These works alternate back and forth between the emotional and the absurd - sometimes causing a vast sense of aloneness, sometimes loss, sometimes teasing and, at times, they are even more playful on your second look. The photographs of Antartica, by Kim Baranowski, awe with their absolute beauty and striking colors of nature. At first look, you too might not be able to tell they are real. I had to ask. Although this is just a small look at what these artists have created, you are left wanting more ... perhaps the best indication of a successful show.

Duke Riley, "Photograph of Duke Riley in the Acorn Submarine"

Duke Riley, "Untitled"

Steven Baines, "Monkey Lost at Sea"

Kim Baranowski, "Scenic View"


Friday, September 12, 2008

Tam Ochiai at team Gallery NYC

With a far more sophisticated and dynamic touch than that of author Louis XXX or similar illustrators, Japanese artist Tam Ochiai has taken to delicately mimicking the honest and romantic style of an untrained child sketching with colored pencils—thinly veiling, of course, the formal talent he possesses as an established artist whose current show has been written up in artscape and Tokyo Art Beat.
The opening of Ochiai’s fifth solo show at team (gallery inc.) last Tuesday included seventy 11 x 8.5 colored pencil drawings framed and hung in a neat row which ran all the way around the white walls of the Grant Street space. Some of the forms are wispy gestures on shallow backgrounds, manifesting the crème of Western cultured life’s treasured indulgences—french fries, tennis, classical music; others are layered, waxy color fields in which hover what appear to be moons, but are titled far more ominously (“Benign Tumor”).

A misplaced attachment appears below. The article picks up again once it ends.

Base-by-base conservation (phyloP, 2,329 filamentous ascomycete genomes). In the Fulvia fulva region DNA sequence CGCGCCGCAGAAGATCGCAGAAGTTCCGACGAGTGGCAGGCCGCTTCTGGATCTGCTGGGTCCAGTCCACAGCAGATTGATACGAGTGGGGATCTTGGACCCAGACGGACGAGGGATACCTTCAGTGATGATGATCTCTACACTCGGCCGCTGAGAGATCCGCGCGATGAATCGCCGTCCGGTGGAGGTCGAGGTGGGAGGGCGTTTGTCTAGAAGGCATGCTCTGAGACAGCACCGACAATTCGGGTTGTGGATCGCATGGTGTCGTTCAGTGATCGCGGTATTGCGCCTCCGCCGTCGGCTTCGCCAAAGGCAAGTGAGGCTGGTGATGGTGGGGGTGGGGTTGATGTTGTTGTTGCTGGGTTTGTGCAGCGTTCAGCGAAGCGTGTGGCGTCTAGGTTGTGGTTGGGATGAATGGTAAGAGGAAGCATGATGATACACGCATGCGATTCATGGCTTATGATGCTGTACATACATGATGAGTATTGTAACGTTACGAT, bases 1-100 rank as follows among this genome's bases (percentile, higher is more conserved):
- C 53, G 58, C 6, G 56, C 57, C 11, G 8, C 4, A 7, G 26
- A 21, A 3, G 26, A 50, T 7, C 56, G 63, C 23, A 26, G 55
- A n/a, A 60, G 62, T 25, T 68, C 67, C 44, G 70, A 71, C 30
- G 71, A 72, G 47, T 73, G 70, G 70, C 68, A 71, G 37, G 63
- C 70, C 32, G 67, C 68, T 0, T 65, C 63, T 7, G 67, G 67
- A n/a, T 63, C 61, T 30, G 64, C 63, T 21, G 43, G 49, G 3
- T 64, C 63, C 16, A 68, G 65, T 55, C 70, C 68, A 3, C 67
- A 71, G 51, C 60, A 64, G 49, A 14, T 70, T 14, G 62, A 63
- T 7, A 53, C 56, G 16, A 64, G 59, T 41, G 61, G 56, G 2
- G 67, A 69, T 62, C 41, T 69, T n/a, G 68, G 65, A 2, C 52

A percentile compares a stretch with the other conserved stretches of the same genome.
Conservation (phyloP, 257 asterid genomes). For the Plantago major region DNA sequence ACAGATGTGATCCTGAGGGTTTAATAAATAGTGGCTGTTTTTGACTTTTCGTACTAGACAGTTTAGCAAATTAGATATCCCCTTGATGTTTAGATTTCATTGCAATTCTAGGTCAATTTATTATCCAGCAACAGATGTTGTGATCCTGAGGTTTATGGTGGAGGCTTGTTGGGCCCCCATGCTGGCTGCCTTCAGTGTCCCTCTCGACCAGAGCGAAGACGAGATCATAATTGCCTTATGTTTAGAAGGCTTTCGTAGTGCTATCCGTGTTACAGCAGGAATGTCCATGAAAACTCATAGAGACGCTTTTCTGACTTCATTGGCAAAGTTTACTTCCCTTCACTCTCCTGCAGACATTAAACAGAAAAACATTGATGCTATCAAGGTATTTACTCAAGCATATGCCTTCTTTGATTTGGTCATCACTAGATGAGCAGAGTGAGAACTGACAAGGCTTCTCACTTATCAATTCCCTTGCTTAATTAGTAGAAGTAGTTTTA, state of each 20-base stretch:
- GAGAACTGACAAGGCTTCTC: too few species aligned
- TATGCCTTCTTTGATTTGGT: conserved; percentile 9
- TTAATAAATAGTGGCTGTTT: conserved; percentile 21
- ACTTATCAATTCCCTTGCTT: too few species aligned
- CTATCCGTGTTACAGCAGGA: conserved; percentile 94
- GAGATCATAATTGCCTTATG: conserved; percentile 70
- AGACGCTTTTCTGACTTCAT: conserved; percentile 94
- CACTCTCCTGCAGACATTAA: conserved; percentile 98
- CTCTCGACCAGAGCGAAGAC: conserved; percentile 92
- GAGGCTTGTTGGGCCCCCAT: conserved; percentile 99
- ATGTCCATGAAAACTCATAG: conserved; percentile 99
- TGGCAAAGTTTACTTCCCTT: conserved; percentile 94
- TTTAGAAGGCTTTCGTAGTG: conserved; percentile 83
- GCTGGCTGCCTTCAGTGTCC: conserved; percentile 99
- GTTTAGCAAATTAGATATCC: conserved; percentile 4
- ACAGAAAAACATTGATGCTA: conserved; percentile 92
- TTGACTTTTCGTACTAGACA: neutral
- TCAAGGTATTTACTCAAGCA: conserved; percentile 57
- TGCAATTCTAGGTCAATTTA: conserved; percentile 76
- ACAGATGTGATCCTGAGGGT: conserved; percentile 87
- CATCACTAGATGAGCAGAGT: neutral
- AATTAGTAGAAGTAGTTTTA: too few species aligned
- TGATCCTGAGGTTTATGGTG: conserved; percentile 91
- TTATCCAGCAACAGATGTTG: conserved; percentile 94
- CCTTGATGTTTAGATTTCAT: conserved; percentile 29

The stated source of the unpolished style is the show’s protagonist, real life 19th Century prize-winning show cat Tiam O’shian IV, through whose mind Tam Ochiai approaches his subjects, not unlike an experiment in, say, being John Malkovich. The thin, uneven pencil scratches do indeed suggest a feline presence, but I would argue that it is hard not to associate the drawings more with a gesture towards childhood and memory. One looks upon one of the pieces in the show as one looks upon a Tin Tin story—sweetly optimistic, bright and simple, but unerringly true and somehow aesthetically and emotionally profound. The moments he has sketched out are deeply personal in their rawness: the minimal strokes allow the viewer to fill in the face of their own long-distance romancier or favorite tennis partner, we identify which of the listed French breakfast treats hold special places in our hearts, etc. The more frenzied scribbles seem to reference the way in which emotions, in memory, fall apart, and their strands float freely through our remembered past, as we attach them where we will in its recalling. Tam’s drawings become somehow our own intimate pictorial memories, only more elegant and more exotic—the way we would like to remember them.